“I love to camp. And, whenever I go my old faithful tea is the Wei Chi Cha. Refreshing and re hydrating, it is the best thing to have to start the day. No caffeine, and loads of taste. You can’t go wrong with that herbal.

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Words of Wisdom from Samovar Ambassador Gabri Malinverno, In Italy

I periodically check out the website, when I get nostalgic about the times at Samovar, my “tea time”. I was reading about the Ambassadors…and thought I’d share the story between me and tea.

Tea has always been a tradition in my family. As far as I know, my mother does not drink water- black tea in the morning, more in the afternoon, and some herbal infusion in the evening. Over the last few years, it’s strictly been organic and fair-trade also.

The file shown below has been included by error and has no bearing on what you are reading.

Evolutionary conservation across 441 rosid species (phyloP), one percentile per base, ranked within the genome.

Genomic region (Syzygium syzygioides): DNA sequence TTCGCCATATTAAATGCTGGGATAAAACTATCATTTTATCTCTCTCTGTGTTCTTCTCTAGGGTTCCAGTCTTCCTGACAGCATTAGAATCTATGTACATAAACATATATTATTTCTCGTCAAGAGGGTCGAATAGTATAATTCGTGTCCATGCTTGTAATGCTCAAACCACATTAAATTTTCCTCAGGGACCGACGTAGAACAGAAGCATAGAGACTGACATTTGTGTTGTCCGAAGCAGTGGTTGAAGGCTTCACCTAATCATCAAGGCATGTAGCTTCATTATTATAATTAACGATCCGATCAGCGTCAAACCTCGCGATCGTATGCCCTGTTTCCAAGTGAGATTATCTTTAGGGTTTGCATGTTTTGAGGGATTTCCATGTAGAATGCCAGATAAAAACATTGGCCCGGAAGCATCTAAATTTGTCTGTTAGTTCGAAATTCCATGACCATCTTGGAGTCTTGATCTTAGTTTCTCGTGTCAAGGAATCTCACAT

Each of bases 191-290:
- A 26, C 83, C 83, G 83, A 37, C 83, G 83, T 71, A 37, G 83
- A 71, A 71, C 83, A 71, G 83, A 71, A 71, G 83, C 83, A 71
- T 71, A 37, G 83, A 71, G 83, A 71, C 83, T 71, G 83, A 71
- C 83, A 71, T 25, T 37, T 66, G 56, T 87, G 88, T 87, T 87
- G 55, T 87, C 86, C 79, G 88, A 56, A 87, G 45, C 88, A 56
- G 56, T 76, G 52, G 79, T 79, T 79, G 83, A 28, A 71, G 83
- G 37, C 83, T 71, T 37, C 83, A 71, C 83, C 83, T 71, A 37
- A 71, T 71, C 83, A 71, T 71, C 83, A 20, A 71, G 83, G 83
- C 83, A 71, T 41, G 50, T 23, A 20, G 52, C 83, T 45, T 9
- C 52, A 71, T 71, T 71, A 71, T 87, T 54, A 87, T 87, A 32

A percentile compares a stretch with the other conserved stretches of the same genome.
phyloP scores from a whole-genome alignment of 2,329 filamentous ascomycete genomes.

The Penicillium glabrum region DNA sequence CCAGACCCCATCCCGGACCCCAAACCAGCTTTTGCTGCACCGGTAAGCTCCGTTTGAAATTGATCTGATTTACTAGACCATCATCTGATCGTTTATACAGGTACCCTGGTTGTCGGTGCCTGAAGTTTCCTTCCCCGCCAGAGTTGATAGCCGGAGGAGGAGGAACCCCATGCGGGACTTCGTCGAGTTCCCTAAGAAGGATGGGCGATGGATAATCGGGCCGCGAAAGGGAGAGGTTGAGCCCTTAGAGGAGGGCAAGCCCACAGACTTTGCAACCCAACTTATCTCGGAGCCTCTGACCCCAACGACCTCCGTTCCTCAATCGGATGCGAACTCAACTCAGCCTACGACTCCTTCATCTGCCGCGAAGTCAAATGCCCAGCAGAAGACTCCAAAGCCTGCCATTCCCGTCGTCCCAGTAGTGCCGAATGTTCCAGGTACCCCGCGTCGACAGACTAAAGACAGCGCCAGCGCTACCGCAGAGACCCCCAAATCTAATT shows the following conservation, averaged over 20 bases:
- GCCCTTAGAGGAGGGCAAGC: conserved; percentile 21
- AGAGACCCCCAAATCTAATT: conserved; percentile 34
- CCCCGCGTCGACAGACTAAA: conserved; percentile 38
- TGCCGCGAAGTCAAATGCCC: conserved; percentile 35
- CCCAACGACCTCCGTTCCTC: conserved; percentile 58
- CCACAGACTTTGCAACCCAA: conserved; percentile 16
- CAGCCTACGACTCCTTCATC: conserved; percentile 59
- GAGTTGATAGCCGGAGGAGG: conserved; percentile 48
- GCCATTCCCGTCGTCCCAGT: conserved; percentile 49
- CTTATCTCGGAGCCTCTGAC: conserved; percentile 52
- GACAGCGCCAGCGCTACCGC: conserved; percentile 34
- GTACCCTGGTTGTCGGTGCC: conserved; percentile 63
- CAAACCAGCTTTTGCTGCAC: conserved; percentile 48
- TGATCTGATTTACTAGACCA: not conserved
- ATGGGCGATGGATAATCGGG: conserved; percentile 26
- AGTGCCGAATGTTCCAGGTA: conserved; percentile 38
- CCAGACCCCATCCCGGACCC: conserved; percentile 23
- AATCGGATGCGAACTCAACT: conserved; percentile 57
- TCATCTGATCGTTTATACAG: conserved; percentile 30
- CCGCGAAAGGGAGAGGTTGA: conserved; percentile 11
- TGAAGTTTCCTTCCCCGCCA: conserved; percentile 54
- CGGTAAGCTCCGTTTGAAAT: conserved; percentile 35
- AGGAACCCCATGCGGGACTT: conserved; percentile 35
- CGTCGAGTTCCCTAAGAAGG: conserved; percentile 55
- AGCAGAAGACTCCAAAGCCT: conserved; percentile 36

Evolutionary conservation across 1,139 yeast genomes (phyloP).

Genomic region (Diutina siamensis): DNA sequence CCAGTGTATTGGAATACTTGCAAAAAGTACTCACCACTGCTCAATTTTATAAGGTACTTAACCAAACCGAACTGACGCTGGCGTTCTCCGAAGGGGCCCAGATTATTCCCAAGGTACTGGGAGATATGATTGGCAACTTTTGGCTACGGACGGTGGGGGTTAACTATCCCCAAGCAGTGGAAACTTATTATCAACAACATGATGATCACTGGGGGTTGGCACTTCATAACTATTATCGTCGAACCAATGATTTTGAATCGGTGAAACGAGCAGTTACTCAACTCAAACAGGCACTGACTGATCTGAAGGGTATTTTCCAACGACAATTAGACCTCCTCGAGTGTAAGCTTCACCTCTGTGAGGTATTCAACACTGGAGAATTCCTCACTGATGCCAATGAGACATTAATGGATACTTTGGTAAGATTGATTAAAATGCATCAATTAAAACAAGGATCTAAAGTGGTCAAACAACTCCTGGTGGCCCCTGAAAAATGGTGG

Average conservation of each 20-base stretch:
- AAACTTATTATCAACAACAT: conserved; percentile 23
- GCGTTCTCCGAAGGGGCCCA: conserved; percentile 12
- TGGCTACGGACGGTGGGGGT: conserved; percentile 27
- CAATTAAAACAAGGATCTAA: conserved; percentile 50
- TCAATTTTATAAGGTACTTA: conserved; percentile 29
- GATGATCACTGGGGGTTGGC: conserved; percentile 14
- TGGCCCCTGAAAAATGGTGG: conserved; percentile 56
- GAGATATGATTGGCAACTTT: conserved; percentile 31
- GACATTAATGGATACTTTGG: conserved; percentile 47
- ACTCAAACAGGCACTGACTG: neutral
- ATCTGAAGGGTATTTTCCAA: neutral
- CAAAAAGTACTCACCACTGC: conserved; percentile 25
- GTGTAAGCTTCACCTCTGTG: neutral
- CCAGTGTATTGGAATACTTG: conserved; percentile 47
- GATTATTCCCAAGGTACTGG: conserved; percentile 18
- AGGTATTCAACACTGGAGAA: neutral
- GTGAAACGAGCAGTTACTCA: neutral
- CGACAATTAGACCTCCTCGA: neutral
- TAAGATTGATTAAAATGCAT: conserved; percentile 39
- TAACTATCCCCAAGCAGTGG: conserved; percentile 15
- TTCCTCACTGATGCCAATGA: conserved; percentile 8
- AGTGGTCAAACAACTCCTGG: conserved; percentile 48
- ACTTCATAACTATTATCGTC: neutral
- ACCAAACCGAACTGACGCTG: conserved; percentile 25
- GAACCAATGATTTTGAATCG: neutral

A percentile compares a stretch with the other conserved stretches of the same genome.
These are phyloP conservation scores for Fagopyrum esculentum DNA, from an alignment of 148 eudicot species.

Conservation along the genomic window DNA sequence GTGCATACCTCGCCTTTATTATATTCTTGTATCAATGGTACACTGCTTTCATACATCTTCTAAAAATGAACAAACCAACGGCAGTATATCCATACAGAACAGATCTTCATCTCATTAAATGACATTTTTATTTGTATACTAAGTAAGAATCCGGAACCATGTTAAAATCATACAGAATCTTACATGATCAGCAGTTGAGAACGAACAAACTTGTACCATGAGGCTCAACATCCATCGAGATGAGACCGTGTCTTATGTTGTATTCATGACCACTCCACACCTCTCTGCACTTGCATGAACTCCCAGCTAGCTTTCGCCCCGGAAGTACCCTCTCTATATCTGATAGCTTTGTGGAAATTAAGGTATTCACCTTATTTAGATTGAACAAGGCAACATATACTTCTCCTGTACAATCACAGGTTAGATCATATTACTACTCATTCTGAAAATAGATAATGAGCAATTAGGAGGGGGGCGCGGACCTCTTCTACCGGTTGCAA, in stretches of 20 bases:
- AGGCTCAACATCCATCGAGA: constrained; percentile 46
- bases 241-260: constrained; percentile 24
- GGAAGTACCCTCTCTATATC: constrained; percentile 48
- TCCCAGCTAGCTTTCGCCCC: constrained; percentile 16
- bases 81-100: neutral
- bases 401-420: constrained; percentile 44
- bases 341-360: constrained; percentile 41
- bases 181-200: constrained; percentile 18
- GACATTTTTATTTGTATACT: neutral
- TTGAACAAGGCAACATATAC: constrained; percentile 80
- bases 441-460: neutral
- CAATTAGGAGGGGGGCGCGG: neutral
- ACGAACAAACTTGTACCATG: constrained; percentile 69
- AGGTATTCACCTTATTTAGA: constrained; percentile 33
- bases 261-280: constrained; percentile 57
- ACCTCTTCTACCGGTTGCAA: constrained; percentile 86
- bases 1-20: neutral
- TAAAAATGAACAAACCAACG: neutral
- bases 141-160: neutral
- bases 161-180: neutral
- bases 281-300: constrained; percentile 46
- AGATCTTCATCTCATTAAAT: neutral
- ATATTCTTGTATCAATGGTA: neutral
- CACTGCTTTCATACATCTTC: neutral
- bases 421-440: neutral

When I was a young teenager, I really got into herbal teas- and began going to herbalist stores to buy different herbs with different properties, then mixing my own blends, either acording to taste, or to healing properties. I made infusions nightly for a few years, and cured (or tried to) family and friends with my concoctions. Yet, I was a coffee guy. My people’s affair with coffee dates centuries back, and coffee culture there is omnipresent.

When Samovar’s idea was introduced to me, it made me curious, yet skeptical. As I wanted to learn about tea, and was intrigued by all these new concepts and stories introduced to me, I also was not sure tea could have such a big place in our society. Of course, that changed as I witnessed Samovar grow into what it was when I left, and the profound influence tea culture has had on myself and the many people around me. And I started understanding, and sharing, the values the store embraces- those of community, relaxation, slowing down, environmental and human responsibility, and health.